Leo Bud Welch will receive a Living Legend award at the Juneteenth Urban Music Awards on Thursday, June 12th, at the New Daisy. He will play the Juneteenth Festival on Friday at 9:15 in Robert Church Park. Welch is back in Mississippi following a tour of Europe. the 83-year-old Bruce, Mississippi, native came to prominence last year with the release of his debut album Sabougla Voice
s, a collaboration with the church choir he led in Bruce. Below is my piece on him for our music issue back in May.
Leo Bud Welch
Linking gospel and blues into one tight chain.
"Hard working man," Leo Bud Welch said of himself and his 82 years. "I did some hard work in my life. I needed something to come along easier for me. Thank God, I got it going."
Welch has it going all right. This year, his first CD, Sabougla Voices, got attention from NPR, and he worked on a film in New Orleans with Ryan Gosling. The gospel bandleader and bluesman is planning a tour of Europe and getting ready for his sets on Saturday at the Beale Street Music Festival. Welch's blend of the spiritual and the secular seems to make perfect sense, in spite of the anxieties that other musicians faced as they crossed the great divide from the choir to the juke joint.
"Blues ain't nothing but somebody's life," Welch says. "Just like the Bible telling the story of Jesus Christ. Blues is life. It's about how hard you worked down through the years. Whether you got a girlfriend, y'all are liable to be on bad terms. Or your wife. Whatever. Blues is just explaining about life. Life on this earth."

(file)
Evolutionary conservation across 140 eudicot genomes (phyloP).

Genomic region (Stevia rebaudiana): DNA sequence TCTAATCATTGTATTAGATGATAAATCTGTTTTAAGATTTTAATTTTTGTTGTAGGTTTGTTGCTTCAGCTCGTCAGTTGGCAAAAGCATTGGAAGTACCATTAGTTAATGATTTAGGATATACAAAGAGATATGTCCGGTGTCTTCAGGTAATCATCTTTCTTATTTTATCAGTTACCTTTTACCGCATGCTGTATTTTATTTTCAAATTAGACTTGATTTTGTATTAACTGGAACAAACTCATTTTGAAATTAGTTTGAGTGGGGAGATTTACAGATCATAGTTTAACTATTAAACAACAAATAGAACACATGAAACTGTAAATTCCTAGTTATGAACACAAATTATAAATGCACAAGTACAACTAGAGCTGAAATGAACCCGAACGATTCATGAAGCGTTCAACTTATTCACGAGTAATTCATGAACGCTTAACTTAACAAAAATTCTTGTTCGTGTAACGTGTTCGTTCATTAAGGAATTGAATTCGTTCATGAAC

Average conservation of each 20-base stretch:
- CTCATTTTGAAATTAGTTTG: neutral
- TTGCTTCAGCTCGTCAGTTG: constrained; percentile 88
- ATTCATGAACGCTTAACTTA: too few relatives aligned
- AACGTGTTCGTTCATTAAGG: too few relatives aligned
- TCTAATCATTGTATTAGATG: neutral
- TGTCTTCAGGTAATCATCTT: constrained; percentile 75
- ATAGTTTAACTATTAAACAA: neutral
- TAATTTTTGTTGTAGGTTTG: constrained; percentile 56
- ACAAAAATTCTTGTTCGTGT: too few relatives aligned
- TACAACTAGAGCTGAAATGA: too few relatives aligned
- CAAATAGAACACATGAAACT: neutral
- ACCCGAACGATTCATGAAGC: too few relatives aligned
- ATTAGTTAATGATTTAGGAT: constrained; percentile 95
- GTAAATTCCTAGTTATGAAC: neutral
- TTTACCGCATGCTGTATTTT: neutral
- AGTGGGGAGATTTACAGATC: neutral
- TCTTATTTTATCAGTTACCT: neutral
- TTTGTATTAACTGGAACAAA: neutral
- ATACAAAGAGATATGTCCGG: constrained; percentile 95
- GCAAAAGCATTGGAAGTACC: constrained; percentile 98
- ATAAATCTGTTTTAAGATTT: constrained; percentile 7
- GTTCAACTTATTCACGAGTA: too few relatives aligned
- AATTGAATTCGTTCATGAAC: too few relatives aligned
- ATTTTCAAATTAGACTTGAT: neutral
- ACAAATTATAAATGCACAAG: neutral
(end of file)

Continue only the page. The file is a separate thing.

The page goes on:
Welch has found some due recognition for a life spent in gospel music with his group the Sabougla Voices
(the "ou" pronounced as in "know"). That group is from his lifelong church, the Sabougla Missionary Baptist Church, south of his home in Bruce, Mississippi. He hosted a gospel music show on a local television station. Welch also has a blues band. But much of his life was spent in the region's logging industry.
"I run the chains. I cut timber," Welch says. "I told my wife that if I had a dollar for every tree I trimmed off, I'd be a millionaire today. I called it a one-man band: the one-man saw. I mean, I cut a many a timber. I did that for 35 years. Right here in Bruce."
Bruce, Mississippi, has a motto: "Where Money Grows in Trees and Hopes and Dreams Never Die." The town of 2,000 people is currently home to seven logging companies. Timber was an essential asset of Mississippi, dating back to the Chickasaw tribe. The industry grew with the development of the sawmill and exploded with the advent of the railroad. E.L. Bruce was a hardwood-floor magnate, who later started Terminix to keep the termites out of his floors. In 1924, the E.L. Bruce Company set up the town of Bruce to service its lumber needs. It's said that the whole town ran by the sawmill's whistle. By the 1950s, Welch was spending less time with his guitar and more time with a chainsaw.
"It was mostly hardwood. We'd go over to the Delta and cut on the banks of the Mississippi River. All that. We'd cut trees right on the bank and they'd throw those tops in there and they'd have to go get them, you couldn't leave all those tops in the water," Welch says. "What we'd do is go down there on Monday, and we'd stay until Friday night when we'd come back to Bruce. We'd have a cook down on camp. Somebody'd cook. We couldn't see when we'd go, and we couldn't see when we'd come back. We worked from dark to dark. It got so I couldn't see how to notch a tree."
During his time on the logging crews, Welch still played in church. But even that had not always been acceptable.